Washington, DC – Southern California Iranian Americans Dr. Siavash Gharib and Andy Manssourian, Esq. are running for elected office in the June 8 California Election. Gharib is campaigning to be Los Angeles County’s next Assessor, and Manssourian, Deputy District Attorney of Orange County, is running for Superior Court Judge.
After 18 years of service in the LA County Assessor’s Office (LACA), Dr. Siavash Gharib is running for the top job. “I was compelled to run for this position, because I am an engineer, not a politician. A lot of people who come through our office use it as a stepping stone to become politicians. They don’t care for the technical side, which is what the assessor’s office is all about,” he stated resolutely.
The function of an assessor’s office is to prepare the taxable value of the real estate and personal property in a given county or district. Assessors search for escaped property and make sure they are placed on the tax roll. The tax collector’s office then take the assessor’s information and apply the state’s constitutionally mandated tax rate to the bills (in California, 1% plus additives of 0.1-0.25% for local municipalities), then send them to constituents. Thus, the tax collector’s office is the clerical side; the assessor’s office is the technical side.
Dr. Gharib has lived in the US for over four decades, originally coming here in pursuit of a better education. He graduated from the University of California, Los Angeles with a BS in Engineering in 1974. In 1980, he received a doctorate in Petroleum Engineering from the University of Southern California. “I love LA, I’ve been here for 41 years, but the property taxes are too high. I want to work to change that.”
Dr. Gharib’s campaign has gained significant attention in the LA Iranian-American community, and he has garnered the endorsement of prominent Iranian Americans ranging from Dr. Abolghassem Ghaffari, the eminent scientist who worked with Albert Einstein, to singer Sattar. In a Persian-language video announcing his endorsement, Sattar stated, “In my opinion I think however much we can expand our influence in the US, we can do better things. We need to show our numbers.”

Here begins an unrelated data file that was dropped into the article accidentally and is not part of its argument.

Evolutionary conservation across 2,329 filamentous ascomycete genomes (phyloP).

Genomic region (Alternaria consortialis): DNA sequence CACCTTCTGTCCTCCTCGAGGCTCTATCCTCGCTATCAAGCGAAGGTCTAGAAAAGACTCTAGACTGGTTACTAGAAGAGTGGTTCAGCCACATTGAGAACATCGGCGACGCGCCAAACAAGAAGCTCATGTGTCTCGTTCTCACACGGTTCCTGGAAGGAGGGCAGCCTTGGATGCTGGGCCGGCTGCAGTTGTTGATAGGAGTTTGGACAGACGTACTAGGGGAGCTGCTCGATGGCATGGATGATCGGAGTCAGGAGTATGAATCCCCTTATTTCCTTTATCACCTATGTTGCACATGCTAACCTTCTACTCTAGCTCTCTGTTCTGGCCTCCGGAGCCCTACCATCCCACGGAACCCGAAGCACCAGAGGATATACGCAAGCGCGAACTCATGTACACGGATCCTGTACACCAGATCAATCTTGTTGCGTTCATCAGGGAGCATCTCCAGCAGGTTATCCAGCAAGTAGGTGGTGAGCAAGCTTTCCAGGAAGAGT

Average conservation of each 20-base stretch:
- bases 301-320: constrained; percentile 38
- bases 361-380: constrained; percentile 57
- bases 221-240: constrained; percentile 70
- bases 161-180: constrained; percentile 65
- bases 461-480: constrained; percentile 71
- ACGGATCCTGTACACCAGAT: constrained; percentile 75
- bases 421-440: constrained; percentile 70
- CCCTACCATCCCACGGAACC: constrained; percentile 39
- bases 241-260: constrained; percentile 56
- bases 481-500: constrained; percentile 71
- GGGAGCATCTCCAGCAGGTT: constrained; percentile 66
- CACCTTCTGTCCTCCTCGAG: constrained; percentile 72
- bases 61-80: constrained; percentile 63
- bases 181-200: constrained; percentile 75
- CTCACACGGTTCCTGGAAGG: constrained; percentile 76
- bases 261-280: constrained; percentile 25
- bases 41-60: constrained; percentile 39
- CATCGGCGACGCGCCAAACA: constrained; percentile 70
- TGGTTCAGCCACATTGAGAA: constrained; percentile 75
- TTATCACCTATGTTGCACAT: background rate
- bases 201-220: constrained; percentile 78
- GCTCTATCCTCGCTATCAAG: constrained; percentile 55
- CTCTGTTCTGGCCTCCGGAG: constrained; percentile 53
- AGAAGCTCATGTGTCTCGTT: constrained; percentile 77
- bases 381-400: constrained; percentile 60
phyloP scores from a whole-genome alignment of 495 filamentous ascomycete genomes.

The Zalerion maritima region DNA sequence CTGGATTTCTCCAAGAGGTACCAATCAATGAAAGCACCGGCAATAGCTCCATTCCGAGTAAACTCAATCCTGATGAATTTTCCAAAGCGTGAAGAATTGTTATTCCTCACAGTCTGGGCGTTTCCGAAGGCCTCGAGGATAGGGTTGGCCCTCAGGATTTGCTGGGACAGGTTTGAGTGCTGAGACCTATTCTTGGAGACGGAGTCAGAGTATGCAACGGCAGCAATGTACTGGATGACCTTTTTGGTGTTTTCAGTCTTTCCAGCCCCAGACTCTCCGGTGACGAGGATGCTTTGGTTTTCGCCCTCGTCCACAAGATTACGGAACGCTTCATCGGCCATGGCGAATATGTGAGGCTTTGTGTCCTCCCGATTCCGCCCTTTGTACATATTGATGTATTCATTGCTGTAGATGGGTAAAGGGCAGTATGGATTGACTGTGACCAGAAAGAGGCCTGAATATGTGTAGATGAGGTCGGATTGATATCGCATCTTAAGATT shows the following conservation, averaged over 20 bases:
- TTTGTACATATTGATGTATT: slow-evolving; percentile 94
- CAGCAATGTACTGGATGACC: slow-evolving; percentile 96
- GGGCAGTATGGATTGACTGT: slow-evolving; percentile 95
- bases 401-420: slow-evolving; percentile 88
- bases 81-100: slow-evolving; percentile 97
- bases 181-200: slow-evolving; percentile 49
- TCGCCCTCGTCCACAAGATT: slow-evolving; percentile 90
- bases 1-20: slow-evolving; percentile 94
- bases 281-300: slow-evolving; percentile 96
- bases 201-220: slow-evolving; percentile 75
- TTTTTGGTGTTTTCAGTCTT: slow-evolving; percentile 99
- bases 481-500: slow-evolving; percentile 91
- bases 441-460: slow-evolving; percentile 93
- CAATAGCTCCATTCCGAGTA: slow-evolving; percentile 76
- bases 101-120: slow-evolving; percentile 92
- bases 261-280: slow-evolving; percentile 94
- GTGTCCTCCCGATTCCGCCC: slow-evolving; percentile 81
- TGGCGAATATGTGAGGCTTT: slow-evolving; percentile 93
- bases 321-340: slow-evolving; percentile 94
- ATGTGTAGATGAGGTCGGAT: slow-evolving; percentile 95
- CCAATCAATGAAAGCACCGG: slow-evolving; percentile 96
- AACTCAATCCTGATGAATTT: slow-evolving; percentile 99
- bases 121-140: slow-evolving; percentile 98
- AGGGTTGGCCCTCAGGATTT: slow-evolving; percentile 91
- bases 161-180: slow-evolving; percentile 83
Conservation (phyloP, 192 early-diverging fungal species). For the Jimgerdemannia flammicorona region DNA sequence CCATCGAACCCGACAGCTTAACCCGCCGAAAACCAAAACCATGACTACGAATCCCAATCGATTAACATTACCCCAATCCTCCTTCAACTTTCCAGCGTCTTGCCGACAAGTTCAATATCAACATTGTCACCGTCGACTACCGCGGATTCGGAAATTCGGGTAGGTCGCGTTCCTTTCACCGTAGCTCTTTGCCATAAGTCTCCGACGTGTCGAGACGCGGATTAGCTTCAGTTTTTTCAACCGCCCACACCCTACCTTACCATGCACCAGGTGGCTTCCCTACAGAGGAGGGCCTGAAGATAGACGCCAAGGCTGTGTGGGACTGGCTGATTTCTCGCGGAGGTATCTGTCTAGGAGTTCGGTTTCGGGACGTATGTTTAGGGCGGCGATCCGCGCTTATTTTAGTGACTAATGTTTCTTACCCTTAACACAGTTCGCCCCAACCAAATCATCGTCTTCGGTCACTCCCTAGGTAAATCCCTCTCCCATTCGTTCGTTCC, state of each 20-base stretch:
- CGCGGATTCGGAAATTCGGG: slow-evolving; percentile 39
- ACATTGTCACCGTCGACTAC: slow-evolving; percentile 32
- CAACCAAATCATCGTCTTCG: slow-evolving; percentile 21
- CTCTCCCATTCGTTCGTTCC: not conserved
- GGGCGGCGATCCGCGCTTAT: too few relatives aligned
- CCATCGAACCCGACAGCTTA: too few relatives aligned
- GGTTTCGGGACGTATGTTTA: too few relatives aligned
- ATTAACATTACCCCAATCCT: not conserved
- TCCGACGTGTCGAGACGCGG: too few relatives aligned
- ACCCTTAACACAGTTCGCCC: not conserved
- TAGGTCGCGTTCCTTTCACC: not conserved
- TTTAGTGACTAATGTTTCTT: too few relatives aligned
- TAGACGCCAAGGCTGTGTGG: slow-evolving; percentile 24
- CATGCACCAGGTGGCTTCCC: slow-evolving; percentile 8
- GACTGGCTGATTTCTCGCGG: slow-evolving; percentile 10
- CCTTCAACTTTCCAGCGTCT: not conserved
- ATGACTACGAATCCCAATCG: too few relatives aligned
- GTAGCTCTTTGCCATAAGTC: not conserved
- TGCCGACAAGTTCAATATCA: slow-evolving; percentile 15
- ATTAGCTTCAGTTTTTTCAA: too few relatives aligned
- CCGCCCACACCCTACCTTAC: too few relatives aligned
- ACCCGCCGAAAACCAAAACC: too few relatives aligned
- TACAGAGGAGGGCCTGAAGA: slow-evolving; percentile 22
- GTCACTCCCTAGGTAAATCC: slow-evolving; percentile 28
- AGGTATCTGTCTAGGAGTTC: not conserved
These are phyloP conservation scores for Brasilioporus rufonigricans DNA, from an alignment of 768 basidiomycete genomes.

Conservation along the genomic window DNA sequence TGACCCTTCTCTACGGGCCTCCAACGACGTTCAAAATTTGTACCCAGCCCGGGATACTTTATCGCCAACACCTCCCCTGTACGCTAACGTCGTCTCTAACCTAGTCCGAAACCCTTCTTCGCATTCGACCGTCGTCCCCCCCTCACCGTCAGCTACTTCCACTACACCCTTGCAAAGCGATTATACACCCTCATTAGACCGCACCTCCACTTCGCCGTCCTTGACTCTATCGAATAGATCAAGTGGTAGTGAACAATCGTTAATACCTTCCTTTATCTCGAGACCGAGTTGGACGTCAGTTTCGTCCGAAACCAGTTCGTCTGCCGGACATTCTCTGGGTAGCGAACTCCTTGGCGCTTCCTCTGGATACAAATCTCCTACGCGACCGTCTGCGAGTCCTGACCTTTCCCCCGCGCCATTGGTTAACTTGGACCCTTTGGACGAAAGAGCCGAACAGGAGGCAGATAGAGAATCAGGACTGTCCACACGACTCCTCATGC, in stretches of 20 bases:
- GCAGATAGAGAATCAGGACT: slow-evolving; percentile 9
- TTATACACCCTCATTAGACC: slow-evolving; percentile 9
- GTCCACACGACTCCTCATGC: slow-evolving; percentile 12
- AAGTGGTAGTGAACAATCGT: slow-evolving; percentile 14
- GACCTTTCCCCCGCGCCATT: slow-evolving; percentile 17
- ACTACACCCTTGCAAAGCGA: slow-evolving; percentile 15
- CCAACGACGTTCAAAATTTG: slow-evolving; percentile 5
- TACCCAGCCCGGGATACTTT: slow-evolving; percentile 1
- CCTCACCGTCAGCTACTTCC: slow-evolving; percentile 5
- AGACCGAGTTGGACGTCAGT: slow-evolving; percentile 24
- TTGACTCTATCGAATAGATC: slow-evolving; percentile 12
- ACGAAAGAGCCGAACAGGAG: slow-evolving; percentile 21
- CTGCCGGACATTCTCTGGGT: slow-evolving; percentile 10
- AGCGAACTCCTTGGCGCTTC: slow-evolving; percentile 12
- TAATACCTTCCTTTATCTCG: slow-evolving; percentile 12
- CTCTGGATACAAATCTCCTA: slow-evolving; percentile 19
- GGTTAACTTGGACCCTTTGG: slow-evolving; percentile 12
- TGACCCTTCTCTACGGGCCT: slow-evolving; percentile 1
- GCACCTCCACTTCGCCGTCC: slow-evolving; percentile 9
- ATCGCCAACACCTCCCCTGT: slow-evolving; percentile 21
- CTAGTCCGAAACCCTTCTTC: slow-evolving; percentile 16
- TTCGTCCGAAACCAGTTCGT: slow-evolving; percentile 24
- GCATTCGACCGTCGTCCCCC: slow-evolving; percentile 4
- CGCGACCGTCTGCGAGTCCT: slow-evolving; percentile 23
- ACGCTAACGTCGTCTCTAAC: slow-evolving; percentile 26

Dr. Gharib expands on this, saying, “Our history and traditions are incredibly rich, but every time we’ve tried to progress, we’ve been stunted. In the US, we don’t have that problem. It’s up to us to expand our participation in the political process.”
“We need small but smart government. The fate of the people is in the hand of the government, it must work for the people. You can have 10,000 people sitting in a corner playing backgammon, or 5,000 people equipped with knowledge ready to jump in the car and fight for the people,” he states resolutely.
The LACA has 1,300 people on staff and a budget of $130 million. It is a highly technical office and deals with taxes. “We cannot afford to let an individual from Sacramento or LA City Hall, with no experience in this field, take the reins,” Dr. Gharib says. “I’m the highest expert in the office. I’m the chief expert for defending our values in the Court. I know I can solve the problems.”
After 3 years in private practice and 10 years at the District Attorney’s office, Andy Manssourian is running for Superior Court Judge in Orange County (OC). “It’s a challenge I’m really interested in taking on, and I look forward to continuing my service to the community in that capacity,” he said.
Born in London, Manssourian lived in Tehran for 5 years before moving to Southern California on the eve of the Revolution. He and his family settled in Glendale, where he developed his strong ties to the Iranian-American community. “I remember attending concerts, festivals and picnics on Sundays with my family and friends. My closest friends today are those same Iranians I went to the park with.”
Manssourian attended the University of California, Santa Barbara, where he received a BA in Political Science. He then headed straight for law school, earning a JD from Santa Clara University in the South San Francisco Bay Area. After graduation, he worked for three years as a criminal defense attorney at a small firm in OC before being hired by the District Attorney’s Office.
“I knew I wanted to be an attorney at age 12. It’s in my personality – taking a position, defending it, persuading people. It was an easy career move for me,” Manssourian said. “When I was young I watched shows like Perry Mason which exposed me to the idea of criminal law, solving crimes and prosecuting the guilty.”
While California’s June 8 election is a primary for most races, Manssourian has just one competitor – whoever wins the most votes is elected automatically.